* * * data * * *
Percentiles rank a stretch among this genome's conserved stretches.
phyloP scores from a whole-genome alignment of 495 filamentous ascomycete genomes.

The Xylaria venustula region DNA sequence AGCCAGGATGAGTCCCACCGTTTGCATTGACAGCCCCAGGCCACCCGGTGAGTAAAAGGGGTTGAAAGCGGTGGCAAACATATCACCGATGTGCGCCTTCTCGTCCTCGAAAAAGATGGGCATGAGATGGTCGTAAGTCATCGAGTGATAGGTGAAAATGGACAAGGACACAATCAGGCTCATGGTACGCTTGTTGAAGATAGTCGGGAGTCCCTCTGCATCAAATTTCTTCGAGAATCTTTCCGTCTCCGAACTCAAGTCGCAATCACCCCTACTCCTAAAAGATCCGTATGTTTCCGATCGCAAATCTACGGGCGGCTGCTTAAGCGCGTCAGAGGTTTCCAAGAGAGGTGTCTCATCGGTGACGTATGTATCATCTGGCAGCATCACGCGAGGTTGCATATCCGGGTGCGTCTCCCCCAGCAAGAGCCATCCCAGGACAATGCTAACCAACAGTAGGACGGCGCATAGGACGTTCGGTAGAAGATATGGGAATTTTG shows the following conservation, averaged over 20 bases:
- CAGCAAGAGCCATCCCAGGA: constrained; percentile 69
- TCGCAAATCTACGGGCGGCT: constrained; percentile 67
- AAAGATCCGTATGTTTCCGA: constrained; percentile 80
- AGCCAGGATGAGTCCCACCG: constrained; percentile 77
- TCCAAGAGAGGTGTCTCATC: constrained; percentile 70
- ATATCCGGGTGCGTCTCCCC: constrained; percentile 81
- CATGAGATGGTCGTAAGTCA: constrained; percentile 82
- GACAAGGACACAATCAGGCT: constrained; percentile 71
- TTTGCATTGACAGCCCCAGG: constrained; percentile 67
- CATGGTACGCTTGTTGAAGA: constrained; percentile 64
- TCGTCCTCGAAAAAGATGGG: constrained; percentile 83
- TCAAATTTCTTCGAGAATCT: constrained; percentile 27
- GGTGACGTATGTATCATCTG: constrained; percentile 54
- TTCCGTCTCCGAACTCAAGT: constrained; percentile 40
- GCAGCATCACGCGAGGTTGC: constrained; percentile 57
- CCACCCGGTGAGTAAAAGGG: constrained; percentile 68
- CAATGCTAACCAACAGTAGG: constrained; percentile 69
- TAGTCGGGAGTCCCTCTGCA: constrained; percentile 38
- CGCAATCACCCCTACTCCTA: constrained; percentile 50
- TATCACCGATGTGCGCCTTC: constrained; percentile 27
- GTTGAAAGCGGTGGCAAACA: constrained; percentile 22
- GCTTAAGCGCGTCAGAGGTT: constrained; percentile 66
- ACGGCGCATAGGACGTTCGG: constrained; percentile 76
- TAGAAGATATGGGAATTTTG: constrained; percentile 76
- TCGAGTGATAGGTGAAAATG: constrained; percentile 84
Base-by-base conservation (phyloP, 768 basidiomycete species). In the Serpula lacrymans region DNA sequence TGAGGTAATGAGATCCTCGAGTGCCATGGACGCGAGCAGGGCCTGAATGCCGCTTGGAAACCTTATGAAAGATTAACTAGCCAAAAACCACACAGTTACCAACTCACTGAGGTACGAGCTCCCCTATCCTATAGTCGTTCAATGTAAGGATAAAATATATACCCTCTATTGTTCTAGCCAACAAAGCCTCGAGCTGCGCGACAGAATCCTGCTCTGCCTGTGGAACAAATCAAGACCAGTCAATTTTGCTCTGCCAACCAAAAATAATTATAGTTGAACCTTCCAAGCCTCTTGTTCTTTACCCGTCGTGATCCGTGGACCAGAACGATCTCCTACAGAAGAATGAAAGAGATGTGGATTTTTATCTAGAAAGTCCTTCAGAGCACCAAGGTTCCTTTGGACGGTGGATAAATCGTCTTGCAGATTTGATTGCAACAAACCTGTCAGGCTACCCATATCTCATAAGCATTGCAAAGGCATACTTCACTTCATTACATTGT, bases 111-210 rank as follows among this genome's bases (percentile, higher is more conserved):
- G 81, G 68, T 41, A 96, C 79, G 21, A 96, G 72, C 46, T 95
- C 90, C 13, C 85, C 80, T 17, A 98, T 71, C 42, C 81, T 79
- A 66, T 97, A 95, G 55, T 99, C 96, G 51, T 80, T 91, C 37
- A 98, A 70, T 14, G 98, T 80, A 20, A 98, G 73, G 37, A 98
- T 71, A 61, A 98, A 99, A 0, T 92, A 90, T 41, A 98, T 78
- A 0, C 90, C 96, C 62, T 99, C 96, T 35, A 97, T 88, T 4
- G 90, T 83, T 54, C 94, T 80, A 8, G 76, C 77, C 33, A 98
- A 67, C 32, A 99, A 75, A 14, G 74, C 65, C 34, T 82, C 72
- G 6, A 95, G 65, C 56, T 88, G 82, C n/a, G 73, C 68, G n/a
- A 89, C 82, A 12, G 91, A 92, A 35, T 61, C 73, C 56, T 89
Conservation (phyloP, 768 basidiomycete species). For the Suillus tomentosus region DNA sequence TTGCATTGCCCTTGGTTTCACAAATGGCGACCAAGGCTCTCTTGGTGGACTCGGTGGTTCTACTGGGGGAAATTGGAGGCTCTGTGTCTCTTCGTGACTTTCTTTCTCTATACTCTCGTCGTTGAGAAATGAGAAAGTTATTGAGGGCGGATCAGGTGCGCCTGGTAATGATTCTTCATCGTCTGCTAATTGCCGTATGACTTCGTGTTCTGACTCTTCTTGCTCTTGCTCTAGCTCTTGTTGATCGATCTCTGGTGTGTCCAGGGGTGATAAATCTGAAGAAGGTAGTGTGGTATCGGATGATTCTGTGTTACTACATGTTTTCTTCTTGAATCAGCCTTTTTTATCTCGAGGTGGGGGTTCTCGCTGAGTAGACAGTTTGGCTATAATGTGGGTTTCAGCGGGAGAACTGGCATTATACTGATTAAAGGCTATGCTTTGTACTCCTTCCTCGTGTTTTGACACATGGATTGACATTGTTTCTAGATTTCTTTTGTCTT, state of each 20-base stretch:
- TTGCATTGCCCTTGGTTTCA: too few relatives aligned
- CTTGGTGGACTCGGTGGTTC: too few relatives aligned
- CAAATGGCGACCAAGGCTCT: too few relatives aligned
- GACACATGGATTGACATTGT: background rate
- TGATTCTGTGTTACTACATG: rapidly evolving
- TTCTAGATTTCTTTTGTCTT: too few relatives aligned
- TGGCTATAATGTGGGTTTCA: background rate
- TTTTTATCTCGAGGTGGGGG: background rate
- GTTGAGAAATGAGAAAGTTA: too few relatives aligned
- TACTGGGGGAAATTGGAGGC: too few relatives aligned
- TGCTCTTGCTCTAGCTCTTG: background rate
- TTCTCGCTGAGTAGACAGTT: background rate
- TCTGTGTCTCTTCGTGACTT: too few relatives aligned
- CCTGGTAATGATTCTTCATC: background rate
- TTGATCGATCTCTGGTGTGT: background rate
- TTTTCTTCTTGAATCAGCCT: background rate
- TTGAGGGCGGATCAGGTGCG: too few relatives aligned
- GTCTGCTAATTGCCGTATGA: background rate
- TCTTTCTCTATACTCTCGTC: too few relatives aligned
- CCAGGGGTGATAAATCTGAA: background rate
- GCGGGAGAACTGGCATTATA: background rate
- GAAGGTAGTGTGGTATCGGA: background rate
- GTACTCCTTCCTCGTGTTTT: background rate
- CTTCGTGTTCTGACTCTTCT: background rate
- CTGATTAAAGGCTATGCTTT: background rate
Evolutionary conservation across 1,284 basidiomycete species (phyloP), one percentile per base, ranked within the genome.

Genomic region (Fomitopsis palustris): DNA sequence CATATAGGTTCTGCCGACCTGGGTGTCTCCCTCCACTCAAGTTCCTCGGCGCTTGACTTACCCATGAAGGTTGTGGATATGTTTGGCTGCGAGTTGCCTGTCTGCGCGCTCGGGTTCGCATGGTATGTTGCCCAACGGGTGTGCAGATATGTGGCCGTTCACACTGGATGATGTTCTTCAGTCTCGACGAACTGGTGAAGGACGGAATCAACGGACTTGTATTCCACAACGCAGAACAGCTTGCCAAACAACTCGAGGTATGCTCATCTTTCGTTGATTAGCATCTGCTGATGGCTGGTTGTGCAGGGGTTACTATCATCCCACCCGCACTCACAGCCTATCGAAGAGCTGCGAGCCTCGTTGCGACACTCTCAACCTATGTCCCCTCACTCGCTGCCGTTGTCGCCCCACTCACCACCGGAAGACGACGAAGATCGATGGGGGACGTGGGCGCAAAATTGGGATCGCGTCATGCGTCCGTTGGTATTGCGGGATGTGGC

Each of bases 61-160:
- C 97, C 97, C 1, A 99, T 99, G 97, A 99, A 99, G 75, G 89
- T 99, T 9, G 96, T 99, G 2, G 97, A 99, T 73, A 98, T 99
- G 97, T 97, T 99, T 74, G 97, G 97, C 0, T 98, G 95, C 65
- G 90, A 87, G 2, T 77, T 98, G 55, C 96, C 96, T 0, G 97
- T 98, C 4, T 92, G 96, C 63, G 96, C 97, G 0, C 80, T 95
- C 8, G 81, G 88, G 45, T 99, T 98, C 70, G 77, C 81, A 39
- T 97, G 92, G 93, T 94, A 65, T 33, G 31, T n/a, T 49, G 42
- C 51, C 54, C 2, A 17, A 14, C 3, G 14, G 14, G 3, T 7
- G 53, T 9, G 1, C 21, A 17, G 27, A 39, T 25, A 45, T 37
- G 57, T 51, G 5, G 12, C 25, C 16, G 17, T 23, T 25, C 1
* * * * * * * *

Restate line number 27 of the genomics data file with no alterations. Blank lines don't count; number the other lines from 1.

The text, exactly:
- TAGAAGATATGGGAATTTTG: constrained; percentile 76